Each of these steps can be applied in different ways depending on the type of problem being addressed. For example, a marketing problem may require a different type of analysis and solution development process than a logistics or supply chain problem. However, the overall framework of organizational thinking can be applied to any problem. The key is to tailor the approach to fit the problem and context.

Examples of Organizational Thinking in Action

Example 1: Improving Customer Service

A fast-food chain was struggling with poor customer service ratings due to long wait times and disorganized order taking. To address this issue, they used organizational thinking to solve their problem. They started by identifying the root cause of the problem, which was a lack of standardized procedures for order taking and food preparation. They then established clear protocols for each step of the process, trained employees accordingly, and regularly reviewed progress towards their goals. As a result, they experienced a significant improvement in customer service ratings and an increase in overall revenue.

Example 2: Reducing Workplace Accidents

A manufacturing company was experiencing an increase in workplace accidents, leading to lost productivity and increased insurance costs. They used organizational thinking to solve this problem. They started by analyzing data to identify the most common types of accidents and their root causes. They then established safety protocols for each step of the manufacturing process, trained employees on these protocols, and implemented regular safety audits. As a result, they experienced a significant decrease in workplace accidents and a reduction in insurance costs.

Example 3: Streamlining Business Operations

A nonprofit organization was struggling with inefficiencies in their fundraising and donor management processes, leading to lost donations and missed opportunities. They used organizational thinking to solve this problem. They started by identifying the most critical steps in the fundraising process and the areas where inefficiencies were most significant. They then developed a centralized donor management system that streamlined processes, automated tasks, and gave staff real-time access to critical information. As a result, they experienced increased donations and improved engagement with their donors.

“Organizational thinking helped our organization revolutionize our fundraising and donor management processes. By using data-driven insights and developing streamlined systems, we were able to increase donations, improve engagement with our supporters, and maximize resources.” -Jane, Director of Development, Nonprofit Organization.

Tips for Developing Organizational Thinking Skills

Practice Mindfulness

Being mindful is an essential skill in organizational thinking. Mindfulness helps you focus on the present moment rather than being distracted by past or future thoughts. It also helps you prioritize tasks by being aware of what needs to be done.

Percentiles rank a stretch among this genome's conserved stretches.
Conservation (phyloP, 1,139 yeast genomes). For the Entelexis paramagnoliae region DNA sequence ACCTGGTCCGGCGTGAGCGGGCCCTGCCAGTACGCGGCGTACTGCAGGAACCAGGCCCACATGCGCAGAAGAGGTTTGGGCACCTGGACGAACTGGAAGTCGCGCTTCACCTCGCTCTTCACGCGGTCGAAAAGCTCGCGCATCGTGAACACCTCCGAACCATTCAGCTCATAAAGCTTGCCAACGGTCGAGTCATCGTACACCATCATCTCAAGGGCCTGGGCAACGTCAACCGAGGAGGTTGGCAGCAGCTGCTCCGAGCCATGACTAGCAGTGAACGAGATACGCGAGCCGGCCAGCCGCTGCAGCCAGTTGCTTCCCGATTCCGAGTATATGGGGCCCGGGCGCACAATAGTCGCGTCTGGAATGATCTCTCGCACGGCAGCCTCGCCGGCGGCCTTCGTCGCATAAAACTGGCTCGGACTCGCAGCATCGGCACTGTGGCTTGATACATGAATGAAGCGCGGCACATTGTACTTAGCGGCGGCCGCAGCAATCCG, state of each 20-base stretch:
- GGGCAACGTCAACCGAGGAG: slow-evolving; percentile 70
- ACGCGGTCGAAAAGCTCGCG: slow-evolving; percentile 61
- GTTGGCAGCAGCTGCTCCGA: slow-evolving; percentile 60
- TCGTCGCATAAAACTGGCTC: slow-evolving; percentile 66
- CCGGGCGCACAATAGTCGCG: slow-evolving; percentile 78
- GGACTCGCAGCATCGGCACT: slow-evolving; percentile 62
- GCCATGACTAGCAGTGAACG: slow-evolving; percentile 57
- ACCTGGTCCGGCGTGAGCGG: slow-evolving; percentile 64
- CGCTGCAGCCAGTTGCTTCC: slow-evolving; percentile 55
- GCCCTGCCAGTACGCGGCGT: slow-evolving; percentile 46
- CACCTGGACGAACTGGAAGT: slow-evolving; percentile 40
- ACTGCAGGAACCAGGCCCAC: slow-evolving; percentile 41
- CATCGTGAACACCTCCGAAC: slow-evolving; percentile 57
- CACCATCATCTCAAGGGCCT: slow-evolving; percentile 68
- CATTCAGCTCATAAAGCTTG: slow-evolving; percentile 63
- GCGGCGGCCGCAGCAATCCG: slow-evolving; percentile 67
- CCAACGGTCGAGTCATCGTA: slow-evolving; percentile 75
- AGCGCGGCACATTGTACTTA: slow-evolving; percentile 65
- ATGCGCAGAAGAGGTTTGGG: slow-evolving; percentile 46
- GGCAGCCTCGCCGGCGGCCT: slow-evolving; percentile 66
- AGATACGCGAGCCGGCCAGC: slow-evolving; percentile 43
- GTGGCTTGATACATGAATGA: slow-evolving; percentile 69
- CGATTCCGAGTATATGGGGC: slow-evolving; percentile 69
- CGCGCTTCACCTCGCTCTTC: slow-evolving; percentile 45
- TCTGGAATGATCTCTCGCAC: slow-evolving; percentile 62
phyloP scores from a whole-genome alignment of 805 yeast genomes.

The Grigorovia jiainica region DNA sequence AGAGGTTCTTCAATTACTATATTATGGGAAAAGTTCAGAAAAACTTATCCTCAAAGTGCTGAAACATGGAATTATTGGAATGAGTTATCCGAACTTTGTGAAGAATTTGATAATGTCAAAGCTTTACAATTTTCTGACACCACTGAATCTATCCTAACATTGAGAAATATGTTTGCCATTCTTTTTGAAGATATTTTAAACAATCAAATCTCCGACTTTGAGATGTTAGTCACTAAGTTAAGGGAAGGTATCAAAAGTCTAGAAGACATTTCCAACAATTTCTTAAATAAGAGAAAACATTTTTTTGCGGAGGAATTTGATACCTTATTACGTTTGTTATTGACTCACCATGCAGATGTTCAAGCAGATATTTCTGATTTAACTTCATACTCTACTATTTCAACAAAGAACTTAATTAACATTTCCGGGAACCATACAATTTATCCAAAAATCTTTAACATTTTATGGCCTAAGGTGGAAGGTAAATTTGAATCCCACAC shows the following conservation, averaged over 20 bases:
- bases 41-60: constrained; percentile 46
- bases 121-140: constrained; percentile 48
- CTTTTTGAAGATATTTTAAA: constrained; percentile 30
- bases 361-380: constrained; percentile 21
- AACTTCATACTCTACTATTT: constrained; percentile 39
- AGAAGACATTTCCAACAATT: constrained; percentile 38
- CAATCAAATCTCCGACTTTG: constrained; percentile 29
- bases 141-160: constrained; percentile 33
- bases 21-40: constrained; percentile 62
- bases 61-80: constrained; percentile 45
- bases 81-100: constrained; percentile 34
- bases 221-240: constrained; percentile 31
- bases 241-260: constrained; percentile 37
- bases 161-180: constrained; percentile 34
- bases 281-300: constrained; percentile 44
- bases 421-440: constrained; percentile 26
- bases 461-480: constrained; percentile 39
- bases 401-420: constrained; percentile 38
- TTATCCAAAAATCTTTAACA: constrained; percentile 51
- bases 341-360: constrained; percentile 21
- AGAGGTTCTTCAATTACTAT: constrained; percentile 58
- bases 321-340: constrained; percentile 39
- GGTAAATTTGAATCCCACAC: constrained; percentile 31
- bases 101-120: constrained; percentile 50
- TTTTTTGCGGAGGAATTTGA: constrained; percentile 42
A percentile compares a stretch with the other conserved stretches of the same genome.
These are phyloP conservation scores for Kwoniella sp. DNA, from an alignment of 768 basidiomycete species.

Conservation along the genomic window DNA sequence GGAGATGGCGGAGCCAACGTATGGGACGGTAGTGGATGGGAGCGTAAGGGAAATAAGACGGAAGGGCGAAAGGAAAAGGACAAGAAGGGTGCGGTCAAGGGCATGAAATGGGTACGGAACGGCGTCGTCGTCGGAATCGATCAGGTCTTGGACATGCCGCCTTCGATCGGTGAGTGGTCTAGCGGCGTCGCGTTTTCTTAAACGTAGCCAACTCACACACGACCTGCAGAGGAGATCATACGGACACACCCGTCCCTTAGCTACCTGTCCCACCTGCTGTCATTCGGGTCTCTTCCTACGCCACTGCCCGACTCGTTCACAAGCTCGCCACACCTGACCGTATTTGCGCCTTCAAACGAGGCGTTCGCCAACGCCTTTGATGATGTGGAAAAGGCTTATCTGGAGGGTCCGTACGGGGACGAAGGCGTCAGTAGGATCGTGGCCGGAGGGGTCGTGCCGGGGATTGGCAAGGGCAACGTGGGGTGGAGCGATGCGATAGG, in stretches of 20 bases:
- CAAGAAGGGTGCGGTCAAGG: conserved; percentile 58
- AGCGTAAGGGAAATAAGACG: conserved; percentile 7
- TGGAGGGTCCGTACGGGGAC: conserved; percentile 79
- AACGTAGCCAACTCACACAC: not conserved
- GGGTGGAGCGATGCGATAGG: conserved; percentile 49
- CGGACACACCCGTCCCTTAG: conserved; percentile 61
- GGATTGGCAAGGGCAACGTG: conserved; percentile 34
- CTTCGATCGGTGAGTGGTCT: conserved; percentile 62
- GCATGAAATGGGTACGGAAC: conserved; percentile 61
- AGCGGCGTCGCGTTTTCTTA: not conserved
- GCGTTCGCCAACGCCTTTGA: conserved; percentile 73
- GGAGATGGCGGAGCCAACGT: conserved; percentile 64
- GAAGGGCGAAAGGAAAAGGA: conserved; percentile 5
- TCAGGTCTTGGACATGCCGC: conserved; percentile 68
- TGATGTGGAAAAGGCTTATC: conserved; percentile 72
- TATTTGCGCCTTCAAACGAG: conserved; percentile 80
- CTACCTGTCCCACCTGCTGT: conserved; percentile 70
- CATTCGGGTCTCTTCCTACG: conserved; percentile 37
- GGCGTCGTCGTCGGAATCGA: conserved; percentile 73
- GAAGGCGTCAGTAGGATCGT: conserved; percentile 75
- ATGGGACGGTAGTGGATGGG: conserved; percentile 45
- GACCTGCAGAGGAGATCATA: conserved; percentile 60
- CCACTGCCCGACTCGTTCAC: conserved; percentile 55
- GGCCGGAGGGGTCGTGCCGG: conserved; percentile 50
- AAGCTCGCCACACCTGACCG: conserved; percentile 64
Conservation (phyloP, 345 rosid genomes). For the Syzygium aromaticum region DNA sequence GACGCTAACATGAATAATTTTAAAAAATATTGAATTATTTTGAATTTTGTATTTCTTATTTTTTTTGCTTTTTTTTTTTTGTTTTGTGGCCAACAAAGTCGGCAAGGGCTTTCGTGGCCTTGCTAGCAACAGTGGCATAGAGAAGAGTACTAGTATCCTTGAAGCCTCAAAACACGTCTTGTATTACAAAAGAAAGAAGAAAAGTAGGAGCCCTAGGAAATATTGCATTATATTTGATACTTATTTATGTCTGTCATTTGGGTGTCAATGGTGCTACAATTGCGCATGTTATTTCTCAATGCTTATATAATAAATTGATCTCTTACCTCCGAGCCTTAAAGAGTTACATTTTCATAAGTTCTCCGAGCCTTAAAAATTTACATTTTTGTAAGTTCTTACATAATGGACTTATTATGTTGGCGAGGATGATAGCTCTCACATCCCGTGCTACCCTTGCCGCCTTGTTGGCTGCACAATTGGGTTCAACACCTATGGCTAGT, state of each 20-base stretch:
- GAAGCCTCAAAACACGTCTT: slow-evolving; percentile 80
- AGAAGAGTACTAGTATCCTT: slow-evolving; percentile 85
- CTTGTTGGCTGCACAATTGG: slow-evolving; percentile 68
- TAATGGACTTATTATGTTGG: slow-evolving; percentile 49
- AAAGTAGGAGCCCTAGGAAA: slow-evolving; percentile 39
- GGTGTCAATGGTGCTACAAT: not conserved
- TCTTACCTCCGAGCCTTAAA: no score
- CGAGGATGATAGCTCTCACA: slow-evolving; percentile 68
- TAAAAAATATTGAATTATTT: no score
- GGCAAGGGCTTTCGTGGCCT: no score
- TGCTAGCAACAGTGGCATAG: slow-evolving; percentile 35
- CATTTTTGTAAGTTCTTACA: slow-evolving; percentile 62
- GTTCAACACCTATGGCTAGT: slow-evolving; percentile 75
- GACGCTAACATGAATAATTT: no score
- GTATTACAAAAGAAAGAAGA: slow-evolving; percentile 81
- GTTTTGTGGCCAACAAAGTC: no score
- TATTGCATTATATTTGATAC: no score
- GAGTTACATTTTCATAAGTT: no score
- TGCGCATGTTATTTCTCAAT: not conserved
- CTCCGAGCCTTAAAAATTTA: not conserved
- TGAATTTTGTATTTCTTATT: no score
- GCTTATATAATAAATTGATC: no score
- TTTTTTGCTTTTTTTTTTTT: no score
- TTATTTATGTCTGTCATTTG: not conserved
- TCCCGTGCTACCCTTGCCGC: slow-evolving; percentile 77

Develop Systems Thinking

Systems thinking refers to the ability to see the big picture and understand the interconnectedness of things. Developing systems thinking requires analyzing and understanding complex systems, such as social, economic, or organizational systems.

Practice Critical Thinking

Critical thinking involves analyzing, evaluating, and synthesizing information to make informed decisions. By using critical thinking, you can identify potential problems, evaluate different solutions, and select the best approach to resolve specific issues.

Collaborate with Others

Organizational thinking is a team effort. You can enhance your organizational thinking skills by collaborating with others. Working with people from different backgrounds and expertise can provide an opportunity for diverse perspectives, innovative ideas, and creative problem-solving.

Embrace Change

Organizational thinking requires an open mind to change. Be receptive to new ideas, approaches, and technologies that can help solve problems efficiently. Embracing change doesn’t mean abandoning what you already know, but it’s about being flexible and adaptable.

Keep Learning

Organizational thinking is a continuous process that requires keeping up with the latest trends and innovations. Attend conferences, seminars, and workshops related to your field and read relevant books and articles. Continuous learning helps you stay ahead of the curve and develop new skills.

Be Patient

Organizational thinking is not a one-time solution for all problems. It requires patience, persistence, and resilience. Some problems may require more time and effort to solve than others. Don’t give up, keep trying, and be persistent.


In conclusion, we can see that problem-solving is a crucial life skill that can make the difference between success and failure in both personal and professional settings. Organizational thinking provides a methodical and structured approach to problem-solving that can significantly increase our chances of finding effective solutions.

Throughout this guide, we have explored the concept of organizational thinking, its benefits, and the process involved in this problem-solving approach. We have also examined real-life examples where organizational thinking proved successful and provided tips and advice to help develop organizational thinking skills.

By adopting organizational thinking, we can enhance our problem-solving abilities, improve our decision-making skills, and become more efficient and effective in tackling everyday challenges. As with any new skill, it may take time, practice, and patience to become a proficient organizational thinker. However, the potential benefits are well worth the effort, as we can enhance our creativity, increase our productivity, and ultimately achieve greater success in all areas of our lives.